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Reservist embodies Air Force Core Values

  • Published
  • By Jeff Melvin
  • 908th Airlift Wing Public Affairs
Chaplain's assistant Tech. Sgt. Tonya Peterson has a strong desire to serve people in her unit, the tenants of the apartment complex she manages and the residents of Lithonia, Ga., where this past January she was elected to an at large seat on the city council.

Her public work is quite an accomplishment for someone who readily admits "she had no interest in politics" and even now prefers to be called a "lawmaker" because of her ingrained skepticism about politicians.

The Air Force Reserve Command sergeant and her fellow lawmakers have their work cut out as Lithonia, a tiny city of 2,200, 18 miles east of Atlanta, tries to recover from severe financial struggles following debt restructuring while trying to retain autonomy despite its close proximity to burgeoning Atlanta.

"Everything around us is changing. We're trying to adapt, catch up and move forward," she said, describing the daunting task ahead for the City of Lithonia.

The city wants to remain "uniquely Lithonia," charting its own destiny instead of being dragged along in Atlanta's wake, she said.

"My goal is to help advance the city, to help the city become its own individual entity," said the political newcomer. "We just need to annex and expand. We need to look after our own interests."

She said she was so hesitant about politics in general and her qualifications in particular that she turned down months of repeated requests from the Lithonia mayor to run for one of the four vacancies on the council.

The mayor made the offer after meeting the transplanted Florida native when he dropped in unannounced on a neighborhood watch meeting she set up for tenants of the apartment complex she managed.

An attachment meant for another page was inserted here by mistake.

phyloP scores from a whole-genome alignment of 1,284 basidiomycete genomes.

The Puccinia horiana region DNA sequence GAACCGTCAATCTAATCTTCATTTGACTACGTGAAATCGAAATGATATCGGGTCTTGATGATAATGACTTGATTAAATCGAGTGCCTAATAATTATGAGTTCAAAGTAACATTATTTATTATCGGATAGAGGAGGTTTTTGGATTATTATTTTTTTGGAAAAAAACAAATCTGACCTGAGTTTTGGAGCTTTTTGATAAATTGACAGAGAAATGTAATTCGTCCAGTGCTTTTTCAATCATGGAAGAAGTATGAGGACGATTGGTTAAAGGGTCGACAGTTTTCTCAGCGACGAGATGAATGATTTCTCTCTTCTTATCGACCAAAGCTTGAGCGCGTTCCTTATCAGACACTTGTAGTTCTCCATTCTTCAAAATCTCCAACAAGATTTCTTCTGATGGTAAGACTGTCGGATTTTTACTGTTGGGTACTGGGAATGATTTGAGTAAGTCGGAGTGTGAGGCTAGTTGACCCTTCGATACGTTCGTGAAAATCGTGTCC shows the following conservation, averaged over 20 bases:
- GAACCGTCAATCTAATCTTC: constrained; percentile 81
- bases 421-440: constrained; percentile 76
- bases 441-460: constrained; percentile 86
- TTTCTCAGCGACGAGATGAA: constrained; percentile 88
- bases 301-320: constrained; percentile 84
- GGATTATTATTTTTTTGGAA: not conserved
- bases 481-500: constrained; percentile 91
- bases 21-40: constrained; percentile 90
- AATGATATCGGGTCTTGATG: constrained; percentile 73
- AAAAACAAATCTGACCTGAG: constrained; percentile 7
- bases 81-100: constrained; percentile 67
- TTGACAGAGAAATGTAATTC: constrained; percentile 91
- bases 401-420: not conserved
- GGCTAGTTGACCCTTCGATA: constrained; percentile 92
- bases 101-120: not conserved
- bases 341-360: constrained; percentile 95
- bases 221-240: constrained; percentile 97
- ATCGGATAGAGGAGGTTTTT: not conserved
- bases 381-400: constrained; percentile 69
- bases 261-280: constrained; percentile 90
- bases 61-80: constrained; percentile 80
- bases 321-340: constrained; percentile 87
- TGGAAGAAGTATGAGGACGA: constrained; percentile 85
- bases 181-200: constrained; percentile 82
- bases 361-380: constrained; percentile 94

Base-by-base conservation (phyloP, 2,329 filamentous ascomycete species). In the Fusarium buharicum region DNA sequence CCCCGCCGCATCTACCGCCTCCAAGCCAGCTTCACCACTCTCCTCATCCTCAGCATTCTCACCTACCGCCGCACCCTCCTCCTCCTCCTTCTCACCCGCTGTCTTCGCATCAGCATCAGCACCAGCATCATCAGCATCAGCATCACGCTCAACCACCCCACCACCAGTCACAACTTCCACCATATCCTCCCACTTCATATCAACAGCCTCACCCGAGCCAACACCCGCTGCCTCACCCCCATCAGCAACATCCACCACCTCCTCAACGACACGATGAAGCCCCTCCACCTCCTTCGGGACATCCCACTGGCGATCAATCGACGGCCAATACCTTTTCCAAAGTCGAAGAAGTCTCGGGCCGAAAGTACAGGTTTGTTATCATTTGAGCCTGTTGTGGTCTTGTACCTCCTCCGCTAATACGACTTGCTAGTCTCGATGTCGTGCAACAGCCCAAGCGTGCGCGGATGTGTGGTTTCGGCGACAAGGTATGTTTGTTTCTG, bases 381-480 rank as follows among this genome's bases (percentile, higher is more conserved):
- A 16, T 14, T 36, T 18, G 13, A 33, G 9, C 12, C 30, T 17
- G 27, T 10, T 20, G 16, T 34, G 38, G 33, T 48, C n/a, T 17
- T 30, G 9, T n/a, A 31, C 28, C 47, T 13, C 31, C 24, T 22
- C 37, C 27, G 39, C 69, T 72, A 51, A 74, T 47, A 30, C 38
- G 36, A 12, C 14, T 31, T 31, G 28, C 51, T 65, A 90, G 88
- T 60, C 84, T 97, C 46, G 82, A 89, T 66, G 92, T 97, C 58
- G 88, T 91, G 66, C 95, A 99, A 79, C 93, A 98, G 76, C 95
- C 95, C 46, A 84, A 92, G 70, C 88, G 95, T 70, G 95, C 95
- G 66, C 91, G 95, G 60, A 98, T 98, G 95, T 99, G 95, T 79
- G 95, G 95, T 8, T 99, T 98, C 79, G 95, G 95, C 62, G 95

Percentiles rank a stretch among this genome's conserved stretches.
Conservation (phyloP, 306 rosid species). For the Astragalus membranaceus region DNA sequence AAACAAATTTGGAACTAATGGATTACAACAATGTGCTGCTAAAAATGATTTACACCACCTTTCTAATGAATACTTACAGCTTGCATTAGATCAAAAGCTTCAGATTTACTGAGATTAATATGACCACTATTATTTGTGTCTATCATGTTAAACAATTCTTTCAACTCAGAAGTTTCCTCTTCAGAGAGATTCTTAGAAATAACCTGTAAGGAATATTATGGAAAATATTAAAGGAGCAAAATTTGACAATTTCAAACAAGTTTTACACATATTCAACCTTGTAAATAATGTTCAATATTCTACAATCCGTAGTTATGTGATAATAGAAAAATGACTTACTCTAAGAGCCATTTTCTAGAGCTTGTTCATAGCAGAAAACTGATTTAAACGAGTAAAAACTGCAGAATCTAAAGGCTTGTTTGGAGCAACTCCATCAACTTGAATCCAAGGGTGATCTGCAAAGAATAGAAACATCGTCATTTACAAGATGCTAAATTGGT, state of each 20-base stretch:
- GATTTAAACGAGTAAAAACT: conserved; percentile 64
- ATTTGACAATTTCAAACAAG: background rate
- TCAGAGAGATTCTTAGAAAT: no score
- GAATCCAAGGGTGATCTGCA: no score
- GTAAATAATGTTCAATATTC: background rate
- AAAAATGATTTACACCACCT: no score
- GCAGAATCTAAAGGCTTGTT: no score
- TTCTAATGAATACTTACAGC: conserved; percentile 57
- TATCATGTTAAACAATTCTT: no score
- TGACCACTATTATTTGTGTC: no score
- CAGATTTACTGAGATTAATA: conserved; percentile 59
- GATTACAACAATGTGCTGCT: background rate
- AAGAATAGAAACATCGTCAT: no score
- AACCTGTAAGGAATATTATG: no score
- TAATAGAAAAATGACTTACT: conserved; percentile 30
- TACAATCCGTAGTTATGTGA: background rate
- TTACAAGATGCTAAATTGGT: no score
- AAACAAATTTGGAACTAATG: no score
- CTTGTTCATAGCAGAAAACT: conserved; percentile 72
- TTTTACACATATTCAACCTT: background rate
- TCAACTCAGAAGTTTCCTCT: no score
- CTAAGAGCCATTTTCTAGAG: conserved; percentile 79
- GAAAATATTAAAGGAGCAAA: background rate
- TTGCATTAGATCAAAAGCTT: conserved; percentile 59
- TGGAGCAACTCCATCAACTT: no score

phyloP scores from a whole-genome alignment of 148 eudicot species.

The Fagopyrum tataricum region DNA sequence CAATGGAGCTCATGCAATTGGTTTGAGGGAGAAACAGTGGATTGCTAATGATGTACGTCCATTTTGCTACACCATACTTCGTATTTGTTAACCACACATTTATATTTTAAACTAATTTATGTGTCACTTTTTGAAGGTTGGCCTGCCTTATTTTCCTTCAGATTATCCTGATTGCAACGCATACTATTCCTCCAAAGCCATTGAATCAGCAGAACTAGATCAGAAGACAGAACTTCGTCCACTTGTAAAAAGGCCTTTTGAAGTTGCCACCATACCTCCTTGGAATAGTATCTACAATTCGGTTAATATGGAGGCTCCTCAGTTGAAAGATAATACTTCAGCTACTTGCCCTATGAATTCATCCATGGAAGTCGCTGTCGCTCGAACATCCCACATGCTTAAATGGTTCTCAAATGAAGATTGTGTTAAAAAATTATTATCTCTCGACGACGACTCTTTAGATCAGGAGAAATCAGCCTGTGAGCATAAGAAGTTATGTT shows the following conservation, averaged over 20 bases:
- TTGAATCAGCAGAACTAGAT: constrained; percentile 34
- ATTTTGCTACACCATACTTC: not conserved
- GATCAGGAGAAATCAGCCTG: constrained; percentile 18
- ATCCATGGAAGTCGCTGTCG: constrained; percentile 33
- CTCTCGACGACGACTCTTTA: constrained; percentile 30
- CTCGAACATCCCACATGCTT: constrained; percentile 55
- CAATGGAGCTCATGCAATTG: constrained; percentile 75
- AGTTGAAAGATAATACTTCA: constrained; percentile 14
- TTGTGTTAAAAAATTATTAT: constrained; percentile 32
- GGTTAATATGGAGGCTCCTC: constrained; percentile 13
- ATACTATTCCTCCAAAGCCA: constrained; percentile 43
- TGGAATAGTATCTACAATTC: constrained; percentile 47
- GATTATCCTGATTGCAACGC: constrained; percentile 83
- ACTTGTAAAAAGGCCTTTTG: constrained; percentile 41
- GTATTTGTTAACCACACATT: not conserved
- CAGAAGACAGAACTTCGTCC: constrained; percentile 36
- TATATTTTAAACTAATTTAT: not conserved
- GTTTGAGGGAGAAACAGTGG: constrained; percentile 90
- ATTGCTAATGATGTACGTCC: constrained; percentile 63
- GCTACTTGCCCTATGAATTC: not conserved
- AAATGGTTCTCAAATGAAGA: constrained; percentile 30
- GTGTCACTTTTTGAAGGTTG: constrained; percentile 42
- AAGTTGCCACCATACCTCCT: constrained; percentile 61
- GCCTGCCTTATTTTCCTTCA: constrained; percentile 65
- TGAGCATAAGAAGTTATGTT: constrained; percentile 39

She spent months of soul searching, consulting with family and friends and weighing and balancing before filing just minutes before deadline.

Sergeant Peterson came to the conclusion that she would never know what it would be like to serve on the council unless she ran for office.

"Too many times we become paralyzed with inaction because of fear," she said. "I decided to overcome my fears and pursue it.

"About 10 minutes before the filing deadline, the mayor called and asked the city clerk who was there, and the clerk told him I was," she said. "He was overjoyed."

Earlier, the mayor had pointed out that in Sergeant Peterson's civilian job as a property manager she was already running a city, dealing with citizens, contractors, budgets, etc. She was a mayor of sorts already.

That knowledge and her desire to serve helped her put her fears aside. It was the same kind of desire that led her to accept her supervisor's recommendation that she become a chaplain's assistant five years ago when Chaplain (Lt. Col.) Bob Anders asked the 908th Airlift Wing's Chiefs Group for nominees of strong spiritual background deeply involved in Christian activities to help him minister to the wing's members.

That time Sergeant Peterson needed no prodding. She readily accepted Chaplain Anders' offer to assist him after he had reviewed her records, talked to her supervisor and interviewed her.

"I had always wanted to do something like that but just didn't know how," said the 16-year unit member who after 11years in supply cross trained into the chaplain's assistant program.

Neither she nor Chaplain Anders regrets her decision. The Alabama State University graduate, who's pursuing a master's degree in divinity, has been Chaplain Anders' best assistant.

"None of my previous chaplain's assistants have had her unique combination of administrative skills and spirituality," he said. "She's the best." (AFRC News Service)